CASE 18004 Published on 06.02.2023

Bilateral Testicular Relapse of B-Acute Lymphoblastic Leukaemia


Uroradiology & genital male imaging

Case Type

Clinical Cases


Yuxuan Jiang1, Scott Caterine2, Stefanie Y. Lee2

1. Michael G. DeGroote School of Medicine, Faculty of Health Sciences, McMaster University, Hamilton, Ontario, Canada

2. Department of Radiology, Faculty of Health Sciences, McMaster University, Hamilton, Ontario, Canada


31 years, male

Area of Interest Genital / Reproductive system male ; Imaging Technique Ultrasound-Colour Doppler
Clinical History

31-year-old male presenting with scrotal swelling and 5/10 left testicular and inguinal pain, two weeks after contracting COVID-19. Past medical history includes stem cell transplantation for haematologic malignancy over one year ago. Examination revealed a swollen, tender left testis, with dusky and erythematous left scrotal skin.

Imaging Findings

Testicular ultrasound revealed diffuse asymmetric enlargement of the left testis, with near complete replacement of the parenchyma by a solid hypoechoic mass. No flow was detected within the left testis on colour and power Doppler.

Additional findings of the right testis showed a well-circumscribed, mildly lobulated solid hypoechoic lesion measuring 1.9 cm, with internal vascularity on Doppler examination.



This case of pathologically confirmed testicular relapse of acute lymphoblastic leukaemia (ALL) was complicated by subacute testicular ischemia in a patient with a history of haploidentical stem cell transplant. ALL is rare in the adult population, with an average incidence of 1.28 per million (1). Testicular relapse is as low as 2% due to intensive methotrexate dosing, but is responsible for 20% of failed ALL remissions (2). Bilateral testicular involvement occurs in 8 to 15% of cases (3).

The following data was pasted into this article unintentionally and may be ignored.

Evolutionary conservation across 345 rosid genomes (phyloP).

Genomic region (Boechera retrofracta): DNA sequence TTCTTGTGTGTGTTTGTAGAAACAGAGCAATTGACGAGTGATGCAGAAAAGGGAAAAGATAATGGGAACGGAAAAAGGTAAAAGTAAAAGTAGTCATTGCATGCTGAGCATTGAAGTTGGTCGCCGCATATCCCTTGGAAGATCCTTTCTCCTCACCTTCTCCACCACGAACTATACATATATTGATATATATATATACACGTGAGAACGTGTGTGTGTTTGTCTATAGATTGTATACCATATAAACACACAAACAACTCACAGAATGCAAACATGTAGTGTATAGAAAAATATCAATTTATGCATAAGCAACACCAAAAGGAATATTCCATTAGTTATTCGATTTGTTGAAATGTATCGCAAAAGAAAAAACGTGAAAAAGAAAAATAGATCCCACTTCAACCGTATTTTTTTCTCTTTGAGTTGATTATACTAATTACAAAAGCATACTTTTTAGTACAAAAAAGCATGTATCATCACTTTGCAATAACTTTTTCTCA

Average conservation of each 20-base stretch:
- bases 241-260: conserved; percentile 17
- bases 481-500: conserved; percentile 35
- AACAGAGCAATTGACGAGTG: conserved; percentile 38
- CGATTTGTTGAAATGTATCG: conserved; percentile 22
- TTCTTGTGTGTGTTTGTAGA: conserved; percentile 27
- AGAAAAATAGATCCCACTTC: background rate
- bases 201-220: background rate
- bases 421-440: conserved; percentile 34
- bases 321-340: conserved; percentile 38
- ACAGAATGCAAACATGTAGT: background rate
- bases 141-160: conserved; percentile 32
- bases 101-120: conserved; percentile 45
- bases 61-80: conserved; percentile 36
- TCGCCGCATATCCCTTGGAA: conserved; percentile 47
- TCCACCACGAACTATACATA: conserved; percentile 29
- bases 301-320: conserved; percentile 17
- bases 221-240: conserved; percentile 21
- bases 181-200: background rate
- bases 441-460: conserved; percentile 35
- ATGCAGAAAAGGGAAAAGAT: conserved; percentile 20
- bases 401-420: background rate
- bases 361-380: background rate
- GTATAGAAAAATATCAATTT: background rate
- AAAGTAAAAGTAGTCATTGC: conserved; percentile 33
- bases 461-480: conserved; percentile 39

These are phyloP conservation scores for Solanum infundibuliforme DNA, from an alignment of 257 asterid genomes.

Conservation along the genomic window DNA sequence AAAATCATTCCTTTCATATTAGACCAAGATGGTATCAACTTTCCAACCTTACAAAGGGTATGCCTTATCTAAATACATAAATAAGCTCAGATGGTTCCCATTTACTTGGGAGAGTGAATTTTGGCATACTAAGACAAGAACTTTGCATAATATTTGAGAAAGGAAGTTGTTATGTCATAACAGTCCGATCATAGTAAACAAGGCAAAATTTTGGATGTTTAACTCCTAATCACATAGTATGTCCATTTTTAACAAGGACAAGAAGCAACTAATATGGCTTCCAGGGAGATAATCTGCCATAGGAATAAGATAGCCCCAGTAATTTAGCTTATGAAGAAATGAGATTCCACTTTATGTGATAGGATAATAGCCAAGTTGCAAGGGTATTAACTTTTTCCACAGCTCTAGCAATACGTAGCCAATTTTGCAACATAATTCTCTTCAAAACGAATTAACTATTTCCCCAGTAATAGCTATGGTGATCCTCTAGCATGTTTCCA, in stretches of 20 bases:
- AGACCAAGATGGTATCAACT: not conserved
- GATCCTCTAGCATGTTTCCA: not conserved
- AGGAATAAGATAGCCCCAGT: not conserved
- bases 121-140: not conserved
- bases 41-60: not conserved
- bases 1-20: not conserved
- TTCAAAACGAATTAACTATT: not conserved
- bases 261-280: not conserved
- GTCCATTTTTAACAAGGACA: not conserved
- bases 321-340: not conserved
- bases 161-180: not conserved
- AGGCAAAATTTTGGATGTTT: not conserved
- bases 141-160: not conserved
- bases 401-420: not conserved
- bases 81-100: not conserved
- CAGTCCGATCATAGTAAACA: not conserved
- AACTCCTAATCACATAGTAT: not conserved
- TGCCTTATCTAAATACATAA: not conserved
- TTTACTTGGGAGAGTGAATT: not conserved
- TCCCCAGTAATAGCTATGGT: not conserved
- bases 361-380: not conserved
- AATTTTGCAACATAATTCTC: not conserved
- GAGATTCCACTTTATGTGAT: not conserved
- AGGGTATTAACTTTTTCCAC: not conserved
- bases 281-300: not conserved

Clinical Perspective

ALL testicular relapse may present as painless testicular swelling or a palpable nodule. Tumour infiltration may result in ischemia and pain. In our case, diagnosis was complicated by scrotal pain during COVID-19 infection 10 days prior, during which the patient was first treated for viral orchitis without symptom resolution. Ultrasound is the first-line modality in assessing acute scrotal pain, and can identify masses, ischemia, and inflammation/infection. If the appearance is suspicious for testicular torsion, findings should be relayed immediately to the referring physician given the need for emergent surgery to preserve testicular viability.

Imaging Perspective

Ultrasonography of testicular ALL typically shows diffuse hypoechoic enlargement or focal hypoechoic masses corresponding to lymphocytic infiltration, with increased Doppler flow (3). Normal architecture of the testicular vessels within the areas of lymphocytic infiltration may help distinguish ALL from other primary testicular malignancies (4). In our case, the infiltration of the left testis was complicated by ischemia and absent vascular flow on Doppler interrogation. The differential diagnosis would also include infectious orchitis; however, absence of increased vascularity and the presence of a focal mass in the right testis make this less likely.


ALL testicular relapse is usually treated with a combination of chemotherapy, testicular or total body radiation with hematopoietic cell transplantation, and/or orchiectomy. Prognostic information for isolated testicular ALL relapse in adults is lacking, but the 4-year event-free survival in the paediatric population is estimated at 53 – 84% (6).

Our patient underwent bilateral orchiectomy without complications. Pathologic examination confirmed bilateral testicular infiltration by B Acute Lymphoblastic Leukaemia.

Take-home Message

While testicular infiltration of ALL is usually vascular, the absence of flow on Doppler raises concern for ischemic complication. 

All patient data have been completely anonymised throughout the entire manuscript and related files.

Differential Diagnosis List
Bilateral testicular infiltration by B Acute Lymphoblastic Leukaemia
Primary testicular malignancy
Testicular torsion with torsion-detorsion syndrome
Infectious orchitis
Final Diagnosis
Bilateral testicular infiltration by B Acute Lymphoblastic Leukaemia
Case information
DOI: 10.35100/eurorad/case.18004
ISSN: 1563-4086